Every scientific experiment begins with a certain curiosity and a question.
In the Alterowitz Gymnasium of Montana State University Billings there were more than 300 questions posed on hundreds of different subjects ranging from the dominant paw of a scientist's dog, to the pain threshold of redheads and to the most moisturizing formula for lip balm.
More than 270 students, aged between 1 and 12, from 24 counties in southeastern Montana, asked these questions at the 31st edition of Science Expo. On Friday evening the gym was closed to parents and the public while the trial was in progress.
A scientific project was rightly called "stressful science", which adapted to the nervous energy of the room. The children lined up the floor of the gym waiting to talk to one of the 180 judges.
"I'm nervous," said Tara Schrabe, 14. Tara, who attended the eighth year at the Grace Montessori Academy, did their theoretical physics project. Despite the nerves, Tara took the opportunity to participate in this year's Expo.
"I really wanted to do it," said Tara, who as a theoretical physicist learned from Stephen Hawking, while Tara's project explained string theory and black holes: one day Tara hopes to be a theoretical physicist.
Being judged turned out to be unnerving for some, but others approached with cold security.
"I'm not very nervous anymore," said Grady Gahagan, a primary school grade school. "This is my third year here, and the sixth year in general."
The Billings homeschooler said he had been doing science fairs since he was in first grade. Every year he faces something new; this time he wanted to see if a detector of human lies was possible.
The judgment is divided between elementary, middle and high school, said Pat Lowthian, a fourth-grade teacher and McKinley Elementary School in Billings and a member of the Expo council.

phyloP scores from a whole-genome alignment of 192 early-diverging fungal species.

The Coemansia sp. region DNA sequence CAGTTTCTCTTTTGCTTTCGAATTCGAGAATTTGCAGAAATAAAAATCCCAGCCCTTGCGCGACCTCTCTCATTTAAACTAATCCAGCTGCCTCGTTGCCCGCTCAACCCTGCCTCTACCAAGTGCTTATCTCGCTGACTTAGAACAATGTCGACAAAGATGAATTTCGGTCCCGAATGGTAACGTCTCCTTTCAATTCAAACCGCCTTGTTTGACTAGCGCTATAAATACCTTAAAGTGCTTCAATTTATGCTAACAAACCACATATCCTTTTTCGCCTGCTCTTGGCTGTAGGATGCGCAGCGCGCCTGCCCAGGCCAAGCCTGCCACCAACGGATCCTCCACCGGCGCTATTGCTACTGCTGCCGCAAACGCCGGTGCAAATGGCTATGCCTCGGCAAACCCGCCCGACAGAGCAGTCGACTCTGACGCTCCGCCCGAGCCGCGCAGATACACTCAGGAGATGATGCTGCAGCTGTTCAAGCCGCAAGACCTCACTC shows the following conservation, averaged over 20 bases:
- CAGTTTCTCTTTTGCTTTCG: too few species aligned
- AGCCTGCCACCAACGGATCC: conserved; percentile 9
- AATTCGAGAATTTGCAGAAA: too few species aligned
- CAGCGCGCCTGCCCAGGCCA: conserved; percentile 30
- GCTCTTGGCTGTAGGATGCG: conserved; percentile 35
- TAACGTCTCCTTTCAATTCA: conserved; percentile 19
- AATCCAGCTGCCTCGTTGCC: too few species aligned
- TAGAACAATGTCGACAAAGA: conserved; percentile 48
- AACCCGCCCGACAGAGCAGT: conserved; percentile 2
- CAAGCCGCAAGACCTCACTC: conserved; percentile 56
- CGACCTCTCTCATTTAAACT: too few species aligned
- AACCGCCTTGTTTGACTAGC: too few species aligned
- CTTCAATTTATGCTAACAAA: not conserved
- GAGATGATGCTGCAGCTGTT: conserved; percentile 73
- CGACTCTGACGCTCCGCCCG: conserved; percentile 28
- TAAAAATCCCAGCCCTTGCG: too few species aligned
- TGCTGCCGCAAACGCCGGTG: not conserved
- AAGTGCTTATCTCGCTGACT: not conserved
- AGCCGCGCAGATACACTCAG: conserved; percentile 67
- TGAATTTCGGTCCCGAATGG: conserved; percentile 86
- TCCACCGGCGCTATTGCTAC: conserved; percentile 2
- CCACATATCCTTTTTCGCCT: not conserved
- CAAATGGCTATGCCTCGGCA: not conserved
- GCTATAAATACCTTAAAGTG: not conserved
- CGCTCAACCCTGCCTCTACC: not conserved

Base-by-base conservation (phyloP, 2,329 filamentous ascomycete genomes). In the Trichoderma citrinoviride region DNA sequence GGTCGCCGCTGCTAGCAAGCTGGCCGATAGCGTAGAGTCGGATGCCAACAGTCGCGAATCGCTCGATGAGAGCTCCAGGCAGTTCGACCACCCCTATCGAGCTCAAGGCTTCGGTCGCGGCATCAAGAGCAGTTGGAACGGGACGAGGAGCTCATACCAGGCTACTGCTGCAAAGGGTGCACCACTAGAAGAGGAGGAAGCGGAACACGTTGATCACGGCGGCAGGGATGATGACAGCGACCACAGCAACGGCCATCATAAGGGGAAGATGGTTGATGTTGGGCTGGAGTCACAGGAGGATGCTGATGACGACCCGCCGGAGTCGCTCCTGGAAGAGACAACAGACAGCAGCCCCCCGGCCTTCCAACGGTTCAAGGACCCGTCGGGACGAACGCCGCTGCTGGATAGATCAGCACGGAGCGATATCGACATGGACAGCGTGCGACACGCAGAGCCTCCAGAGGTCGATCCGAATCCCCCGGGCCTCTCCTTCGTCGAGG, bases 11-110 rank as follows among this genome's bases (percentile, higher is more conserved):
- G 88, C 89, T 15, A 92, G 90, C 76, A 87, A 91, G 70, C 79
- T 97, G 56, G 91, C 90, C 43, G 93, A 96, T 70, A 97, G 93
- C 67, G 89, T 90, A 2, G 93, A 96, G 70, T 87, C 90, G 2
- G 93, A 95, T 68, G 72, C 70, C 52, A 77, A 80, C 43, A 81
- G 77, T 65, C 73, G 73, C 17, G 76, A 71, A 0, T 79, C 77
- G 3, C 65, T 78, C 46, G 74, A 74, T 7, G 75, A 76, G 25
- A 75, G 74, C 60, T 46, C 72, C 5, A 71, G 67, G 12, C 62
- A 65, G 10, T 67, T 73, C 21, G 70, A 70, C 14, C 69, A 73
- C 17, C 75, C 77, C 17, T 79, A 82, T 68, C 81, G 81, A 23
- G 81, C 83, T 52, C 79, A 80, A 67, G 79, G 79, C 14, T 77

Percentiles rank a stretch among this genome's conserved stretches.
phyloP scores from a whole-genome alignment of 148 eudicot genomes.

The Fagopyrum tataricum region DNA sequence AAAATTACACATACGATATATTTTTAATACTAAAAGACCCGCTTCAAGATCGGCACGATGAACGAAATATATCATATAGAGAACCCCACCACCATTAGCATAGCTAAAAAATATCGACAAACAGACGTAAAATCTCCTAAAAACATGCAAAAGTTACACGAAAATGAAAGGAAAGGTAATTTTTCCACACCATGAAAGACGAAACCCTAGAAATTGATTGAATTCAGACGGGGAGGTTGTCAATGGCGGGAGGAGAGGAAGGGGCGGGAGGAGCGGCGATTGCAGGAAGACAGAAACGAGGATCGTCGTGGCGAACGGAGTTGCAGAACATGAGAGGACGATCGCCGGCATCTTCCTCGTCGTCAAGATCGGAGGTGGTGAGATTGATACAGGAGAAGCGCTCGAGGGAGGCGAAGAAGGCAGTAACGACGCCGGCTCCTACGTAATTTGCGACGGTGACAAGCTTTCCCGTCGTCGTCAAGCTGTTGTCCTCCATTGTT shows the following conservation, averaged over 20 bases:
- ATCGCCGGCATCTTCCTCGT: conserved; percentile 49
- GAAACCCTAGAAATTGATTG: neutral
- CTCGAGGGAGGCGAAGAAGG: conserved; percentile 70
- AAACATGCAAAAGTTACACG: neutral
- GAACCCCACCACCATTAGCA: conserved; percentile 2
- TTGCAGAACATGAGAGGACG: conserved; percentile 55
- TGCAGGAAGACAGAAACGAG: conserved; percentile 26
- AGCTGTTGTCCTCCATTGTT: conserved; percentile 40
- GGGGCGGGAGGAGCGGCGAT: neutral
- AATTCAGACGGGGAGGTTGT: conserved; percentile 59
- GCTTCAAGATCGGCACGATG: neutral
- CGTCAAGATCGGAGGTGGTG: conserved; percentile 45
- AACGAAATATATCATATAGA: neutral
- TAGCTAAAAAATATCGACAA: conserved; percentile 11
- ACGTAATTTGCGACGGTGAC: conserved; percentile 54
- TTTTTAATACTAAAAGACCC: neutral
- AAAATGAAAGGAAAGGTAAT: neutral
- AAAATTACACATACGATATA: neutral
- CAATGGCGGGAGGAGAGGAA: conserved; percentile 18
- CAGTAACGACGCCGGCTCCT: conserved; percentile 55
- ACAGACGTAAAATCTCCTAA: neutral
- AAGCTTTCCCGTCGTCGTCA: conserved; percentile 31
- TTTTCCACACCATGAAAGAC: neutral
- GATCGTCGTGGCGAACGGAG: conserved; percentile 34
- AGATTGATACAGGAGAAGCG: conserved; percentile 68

The evaluation period was from 6:30 am to 8:30 am on Friday. After completing the judgment, stickers will be placed on the winners' projects, but they will have to wait until the Saturday awards ceremony (scheduled for 15:00) to find out what they won.
There are 10 awards per level level, and special prizes are given by the community, Lowthian said. The overall winner of the Expo will have the opportunity to participate in the International Science and Engineering Fair in Phoenix.
For many high school children, the Expo is the occasion to fill the college curriculum, to have the opportunity to compete nationally and to explore topics of interest.
Maddie Bach, junior at Senior High, wants to become an electrical engineer and took the opportunity to explore her interest in the industry. This year, his second exhibition, he built a simulation of an electric breaker.
"It's a good way to get ideas out," he said. "I'm learning engineering, and it's a way to think about what I want to do."
For younger students, it is an introduction to the scientific method, which is why many projects were based on a question or a topic that children were really passionate about.
"We are trying to encourage them, not to pigeonhole them in an experiment," Lowthian said.
It is important to stimulate children's interest in STEM (Science, Technology, Engineering and Mathematics), he said, and most children become regular customers.
"Once you've stretched a rubber band, it can never go back to its original size," he said. "It's the same once you expand your mind with science."
The Science Expo is open to the public on Saturday morning from 10am to 2.30pm. at the MSUB Alterowitz gym for those who want to learn.